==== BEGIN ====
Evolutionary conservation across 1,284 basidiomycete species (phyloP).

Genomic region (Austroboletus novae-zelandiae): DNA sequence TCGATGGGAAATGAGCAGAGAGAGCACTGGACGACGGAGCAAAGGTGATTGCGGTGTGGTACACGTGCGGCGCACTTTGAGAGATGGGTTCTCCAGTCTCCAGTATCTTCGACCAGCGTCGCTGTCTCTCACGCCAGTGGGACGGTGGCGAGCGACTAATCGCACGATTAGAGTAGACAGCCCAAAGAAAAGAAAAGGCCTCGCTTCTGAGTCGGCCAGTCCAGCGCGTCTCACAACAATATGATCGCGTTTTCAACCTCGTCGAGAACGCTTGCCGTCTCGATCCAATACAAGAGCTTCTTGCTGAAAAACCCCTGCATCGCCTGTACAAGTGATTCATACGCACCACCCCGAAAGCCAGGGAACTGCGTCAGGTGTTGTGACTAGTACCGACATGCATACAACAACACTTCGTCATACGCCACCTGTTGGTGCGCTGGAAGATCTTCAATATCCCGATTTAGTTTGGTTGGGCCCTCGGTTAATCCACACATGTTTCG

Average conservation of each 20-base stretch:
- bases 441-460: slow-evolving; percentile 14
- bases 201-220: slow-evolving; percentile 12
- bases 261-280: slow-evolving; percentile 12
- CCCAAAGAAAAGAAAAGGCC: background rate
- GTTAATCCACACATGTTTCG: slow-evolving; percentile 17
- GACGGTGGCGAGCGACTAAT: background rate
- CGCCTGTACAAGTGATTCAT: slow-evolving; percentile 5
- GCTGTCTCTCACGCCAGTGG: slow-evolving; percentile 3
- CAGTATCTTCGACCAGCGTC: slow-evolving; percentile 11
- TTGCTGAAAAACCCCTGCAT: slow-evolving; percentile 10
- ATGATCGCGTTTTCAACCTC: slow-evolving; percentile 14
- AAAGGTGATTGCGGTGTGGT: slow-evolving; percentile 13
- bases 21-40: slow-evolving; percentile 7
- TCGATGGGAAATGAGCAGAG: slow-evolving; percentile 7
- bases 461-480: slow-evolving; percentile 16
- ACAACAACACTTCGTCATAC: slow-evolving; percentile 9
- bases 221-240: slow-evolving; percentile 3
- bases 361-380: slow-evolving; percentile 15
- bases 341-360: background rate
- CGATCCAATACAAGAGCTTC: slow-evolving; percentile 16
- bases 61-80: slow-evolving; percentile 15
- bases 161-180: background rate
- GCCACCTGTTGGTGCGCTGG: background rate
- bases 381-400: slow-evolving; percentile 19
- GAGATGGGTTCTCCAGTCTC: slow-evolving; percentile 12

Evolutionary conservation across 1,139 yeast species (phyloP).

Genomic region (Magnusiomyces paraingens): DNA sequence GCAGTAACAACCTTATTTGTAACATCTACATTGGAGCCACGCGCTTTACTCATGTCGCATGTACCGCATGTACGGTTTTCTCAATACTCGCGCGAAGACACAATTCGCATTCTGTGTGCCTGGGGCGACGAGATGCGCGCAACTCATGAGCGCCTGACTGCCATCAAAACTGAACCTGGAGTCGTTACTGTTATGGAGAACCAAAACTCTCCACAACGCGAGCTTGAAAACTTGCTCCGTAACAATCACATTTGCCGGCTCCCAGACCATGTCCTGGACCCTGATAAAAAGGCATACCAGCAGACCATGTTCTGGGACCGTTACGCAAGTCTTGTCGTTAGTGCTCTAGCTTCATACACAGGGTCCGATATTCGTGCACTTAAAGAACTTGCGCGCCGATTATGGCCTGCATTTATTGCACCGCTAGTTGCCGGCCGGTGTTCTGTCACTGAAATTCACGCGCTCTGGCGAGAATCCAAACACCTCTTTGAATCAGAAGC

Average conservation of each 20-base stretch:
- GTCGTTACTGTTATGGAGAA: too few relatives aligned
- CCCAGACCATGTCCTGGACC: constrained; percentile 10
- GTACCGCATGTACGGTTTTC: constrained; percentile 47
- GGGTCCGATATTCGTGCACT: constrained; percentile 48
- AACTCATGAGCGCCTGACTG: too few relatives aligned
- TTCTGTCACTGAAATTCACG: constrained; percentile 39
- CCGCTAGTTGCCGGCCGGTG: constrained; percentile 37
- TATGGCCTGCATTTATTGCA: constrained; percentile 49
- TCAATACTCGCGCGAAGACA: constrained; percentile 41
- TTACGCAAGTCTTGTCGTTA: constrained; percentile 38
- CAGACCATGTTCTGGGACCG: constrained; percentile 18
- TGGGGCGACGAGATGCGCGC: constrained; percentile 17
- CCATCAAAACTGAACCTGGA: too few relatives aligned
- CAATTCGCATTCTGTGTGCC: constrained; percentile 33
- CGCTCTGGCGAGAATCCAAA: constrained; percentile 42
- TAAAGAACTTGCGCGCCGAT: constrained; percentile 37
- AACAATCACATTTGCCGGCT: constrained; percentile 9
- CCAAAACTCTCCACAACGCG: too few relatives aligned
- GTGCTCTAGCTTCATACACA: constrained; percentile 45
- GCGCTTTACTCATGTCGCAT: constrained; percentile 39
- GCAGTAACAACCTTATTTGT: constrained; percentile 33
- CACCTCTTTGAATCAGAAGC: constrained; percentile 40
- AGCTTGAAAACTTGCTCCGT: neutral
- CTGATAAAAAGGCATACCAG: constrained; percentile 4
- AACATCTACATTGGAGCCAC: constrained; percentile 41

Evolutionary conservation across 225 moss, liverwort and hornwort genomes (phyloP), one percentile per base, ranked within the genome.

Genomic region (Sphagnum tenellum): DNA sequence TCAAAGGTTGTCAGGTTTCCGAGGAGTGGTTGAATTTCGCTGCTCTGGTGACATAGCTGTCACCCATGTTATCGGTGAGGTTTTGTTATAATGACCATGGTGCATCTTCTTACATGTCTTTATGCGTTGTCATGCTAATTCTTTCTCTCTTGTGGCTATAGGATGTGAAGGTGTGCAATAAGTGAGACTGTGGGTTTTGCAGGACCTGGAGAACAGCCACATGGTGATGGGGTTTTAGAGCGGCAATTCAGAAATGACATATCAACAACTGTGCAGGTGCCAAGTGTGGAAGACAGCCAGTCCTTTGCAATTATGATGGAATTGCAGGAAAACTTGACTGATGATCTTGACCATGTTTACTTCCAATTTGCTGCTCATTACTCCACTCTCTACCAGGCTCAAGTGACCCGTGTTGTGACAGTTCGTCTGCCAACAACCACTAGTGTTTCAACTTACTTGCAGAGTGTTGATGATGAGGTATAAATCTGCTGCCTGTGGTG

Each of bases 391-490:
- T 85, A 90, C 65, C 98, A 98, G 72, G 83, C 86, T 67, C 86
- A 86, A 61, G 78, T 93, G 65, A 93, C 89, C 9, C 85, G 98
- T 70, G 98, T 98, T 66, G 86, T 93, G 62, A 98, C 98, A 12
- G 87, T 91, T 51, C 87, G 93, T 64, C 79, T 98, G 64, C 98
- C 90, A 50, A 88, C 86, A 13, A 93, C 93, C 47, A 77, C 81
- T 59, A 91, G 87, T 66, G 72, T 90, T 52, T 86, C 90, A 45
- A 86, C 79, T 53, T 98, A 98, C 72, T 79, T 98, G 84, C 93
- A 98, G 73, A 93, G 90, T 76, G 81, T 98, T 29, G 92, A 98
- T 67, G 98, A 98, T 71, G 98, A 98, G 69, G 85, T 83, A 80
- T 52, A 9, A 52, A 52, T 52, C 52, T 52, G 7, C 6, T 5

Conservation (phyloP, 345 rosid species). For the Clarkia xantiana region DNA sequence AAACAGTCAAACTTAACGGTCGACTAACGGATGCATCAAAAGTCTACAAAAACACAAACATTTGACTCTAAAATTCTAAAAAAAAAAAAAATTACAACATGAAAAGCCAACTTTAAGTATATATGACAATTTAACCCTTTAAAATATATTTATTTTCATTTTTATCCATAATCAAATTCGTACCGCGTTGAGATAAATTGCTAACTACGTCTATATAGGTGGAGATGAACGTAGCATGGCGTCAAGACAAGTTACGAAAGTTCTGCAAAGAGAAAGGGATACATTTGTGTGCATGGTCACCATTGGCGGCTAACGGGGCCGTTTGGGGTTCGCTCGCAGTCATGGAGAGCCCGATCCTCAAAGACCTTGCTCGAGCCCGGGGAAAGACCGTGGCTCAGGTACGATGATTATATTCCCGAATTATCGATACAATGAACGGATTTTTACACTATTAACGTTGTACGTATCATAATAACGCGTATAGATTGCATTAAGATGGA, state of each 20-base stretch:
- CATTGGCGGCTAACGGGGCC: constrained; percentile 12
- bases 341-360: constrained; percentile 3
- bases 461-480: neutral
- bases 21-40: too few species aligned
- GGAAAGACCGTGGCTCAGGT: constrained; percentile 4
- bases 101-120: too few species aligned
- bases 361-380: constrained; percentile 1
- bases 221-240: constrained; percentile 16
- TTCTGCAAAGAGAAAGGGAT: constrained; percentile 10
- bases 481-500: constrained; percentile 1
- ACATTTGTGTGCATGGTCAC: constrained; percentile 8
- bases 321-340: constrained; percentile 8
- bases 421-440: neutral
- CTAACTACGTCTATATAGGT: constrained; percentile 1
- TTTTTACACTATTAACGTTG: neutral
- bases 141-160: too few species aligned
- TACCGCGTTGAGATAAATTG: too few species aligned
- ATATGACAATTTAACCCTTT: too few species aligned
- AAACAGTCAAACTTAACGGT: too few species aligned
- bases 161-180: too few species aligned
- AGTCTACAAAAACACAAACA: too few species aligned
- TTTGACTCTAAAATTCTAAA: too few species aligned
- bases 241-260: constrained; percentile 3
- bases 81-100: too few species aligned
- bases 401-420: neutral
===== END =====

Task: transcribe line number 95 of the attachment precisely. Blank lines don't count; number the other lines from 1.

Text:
- bases 401-420: neutral